A Downing Street report recommends delaying the application of new pensions laws to small firms. Image courtesy of: nuttakit/freedigitalphotos.net
Smaller companies should not be forced to provide pensions to employees, according to a Downing Street report, parts of which were recently obtained by the Daily Telegraph
New laws to be introduced in 2012 for larger companies and later extended for SMEs would require all employers to set up pensions schemes and make mandatory contributions for all employees.
But a report commissioned by David Cameron recommends that the introduction of this law should be delayed for small companies, who will end up paying a substantial part of the estimated £3bn cost of compliance.
The recommendation is one of several “exemptions for small businesses” and was made by Adrian Beecroft
, a venture capitalist, who drew up the report for Number 10.
The Daily Telegraph also disclosed that the report’s key recommendation is for unfair dismissal laws to be scrapped, which would allow companies to dismiss employees without having to provide a satisfactory explanation.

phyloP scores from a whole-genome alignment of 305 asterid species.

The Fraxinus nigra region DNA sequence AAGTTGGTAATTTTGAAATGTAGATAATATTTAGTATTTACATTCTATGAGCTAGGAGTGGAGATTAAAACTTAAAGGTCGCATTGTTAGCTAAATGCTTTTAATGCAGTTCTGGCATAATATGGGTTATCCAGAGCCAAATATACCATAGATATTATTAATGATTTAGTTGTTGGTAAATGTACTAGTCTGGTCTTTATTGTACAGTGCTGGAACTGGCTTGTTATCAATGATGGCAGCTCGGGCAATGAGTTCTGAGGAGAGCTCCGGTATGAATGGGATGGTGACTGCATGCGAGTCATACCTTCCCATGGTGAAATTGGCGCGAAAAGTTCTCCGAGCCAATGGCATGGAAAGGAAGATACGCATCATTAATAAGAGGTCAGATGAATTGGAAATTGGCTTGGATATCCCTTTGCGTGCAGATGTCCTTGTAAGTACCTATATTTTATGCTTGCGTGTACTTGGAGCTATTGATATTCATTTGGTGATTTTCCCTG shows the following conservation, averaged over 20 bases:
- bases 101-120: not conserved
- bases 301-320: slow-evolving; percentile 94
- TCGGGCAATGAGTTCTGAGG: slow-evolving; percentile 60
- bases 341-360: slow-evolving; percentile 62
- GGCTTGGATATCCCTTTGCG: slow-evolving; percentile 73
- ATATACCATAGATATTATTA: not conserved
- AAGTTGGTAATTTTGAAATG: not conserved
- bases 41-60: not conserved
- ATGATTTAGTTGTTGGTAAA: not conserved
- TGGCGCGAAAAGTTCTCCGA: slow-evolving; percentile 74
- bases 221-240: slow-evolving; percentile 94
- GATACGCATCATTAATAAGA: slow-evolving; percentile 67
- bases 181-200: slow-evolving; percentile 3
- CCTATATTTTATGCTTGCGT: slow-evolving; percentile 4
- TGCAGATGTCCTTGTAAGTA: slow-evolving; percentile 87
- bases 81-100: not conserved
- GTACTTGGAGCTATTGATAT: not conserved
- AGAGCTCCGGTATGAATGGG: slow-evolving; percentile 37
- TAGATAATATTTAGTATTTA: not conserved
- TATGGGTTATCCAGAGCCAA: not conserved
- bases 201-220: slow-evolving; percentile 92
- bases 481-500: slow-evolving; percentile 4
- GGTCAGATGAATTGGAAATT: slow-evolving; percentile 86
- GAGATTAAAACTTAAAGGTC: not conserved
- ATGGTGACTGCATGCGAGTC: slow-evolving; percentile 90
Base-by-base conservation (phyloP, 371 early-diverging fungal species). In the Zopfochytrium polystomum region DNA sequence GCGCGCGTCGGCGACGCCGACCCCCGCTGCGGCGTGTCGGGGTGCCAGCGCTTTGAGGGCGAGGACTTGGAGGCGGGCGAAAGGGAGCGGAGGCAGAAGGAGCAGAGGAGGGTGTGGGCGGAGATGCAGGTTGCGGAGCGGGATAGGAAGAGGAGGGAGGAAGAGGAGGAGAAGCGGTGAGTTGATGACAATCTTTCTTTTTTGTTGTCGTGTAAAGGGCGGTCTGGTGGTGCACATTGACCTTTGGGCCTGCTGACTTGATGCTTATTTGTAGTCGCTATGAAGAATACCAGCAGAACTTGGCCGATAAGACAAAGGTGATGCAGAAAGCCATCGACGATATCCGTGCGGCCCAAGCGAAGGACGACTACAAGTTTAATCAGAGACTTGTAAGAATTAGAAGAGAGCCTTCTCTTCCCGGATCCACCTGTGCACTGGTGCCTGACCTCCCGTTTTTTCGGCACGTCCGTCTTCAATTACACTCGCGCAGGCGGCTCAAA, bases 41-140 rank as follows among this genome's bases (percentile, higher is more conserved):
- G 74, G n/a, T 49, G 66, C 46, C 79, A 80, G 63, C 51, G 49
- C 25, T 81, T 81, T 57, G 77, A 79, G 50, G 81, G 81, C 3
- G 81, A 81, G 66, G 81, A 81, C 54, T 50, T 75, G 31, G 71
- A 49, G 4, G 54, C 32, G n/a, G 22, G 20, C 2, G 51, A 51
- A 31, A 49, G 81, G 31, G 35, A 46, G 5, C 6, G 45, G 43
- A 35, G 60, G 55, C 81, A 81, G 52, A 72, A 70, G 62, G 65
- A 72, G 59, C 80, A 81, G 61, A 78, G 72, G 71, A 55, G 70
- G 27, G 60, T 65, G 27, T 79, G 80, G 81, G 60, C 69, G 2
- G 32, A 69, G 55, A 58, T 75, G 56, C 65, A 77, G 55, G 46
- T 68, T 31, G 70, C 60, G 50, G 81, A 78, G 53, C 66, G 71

This recommendation has not gone over well with a number of parties including the Liberal Democrats and trade unions.
Norman Lamb, Nick Clegg’s parliamentary adviser, said: “I think it would be madness to throw away all employment protection in the way that’s proposed and it could be very damaging to consumer confidence.
“What we are talking about here is every single employee in the land being in a position where their employer could arbitrarily terminate their employment.”
However, the proposal was praised by business groups and entrepreneurs including Lord Sugar, host of BBC show The Apprentice
Senior advisers at Downing Street, along with George Osborne, the chancellor, would like to see the unfair dismissal laws reformed. But opinions over delaying compulsory pensions are less clear – Work and Pensions Secretary Iain Duncan Smith has said the measure is essential if the country is to avoid a retirement crisis.
In total, the Beecroft report contains 20 recommendations, the majority of which are expected to focus on reducing the administrative burden on small employees.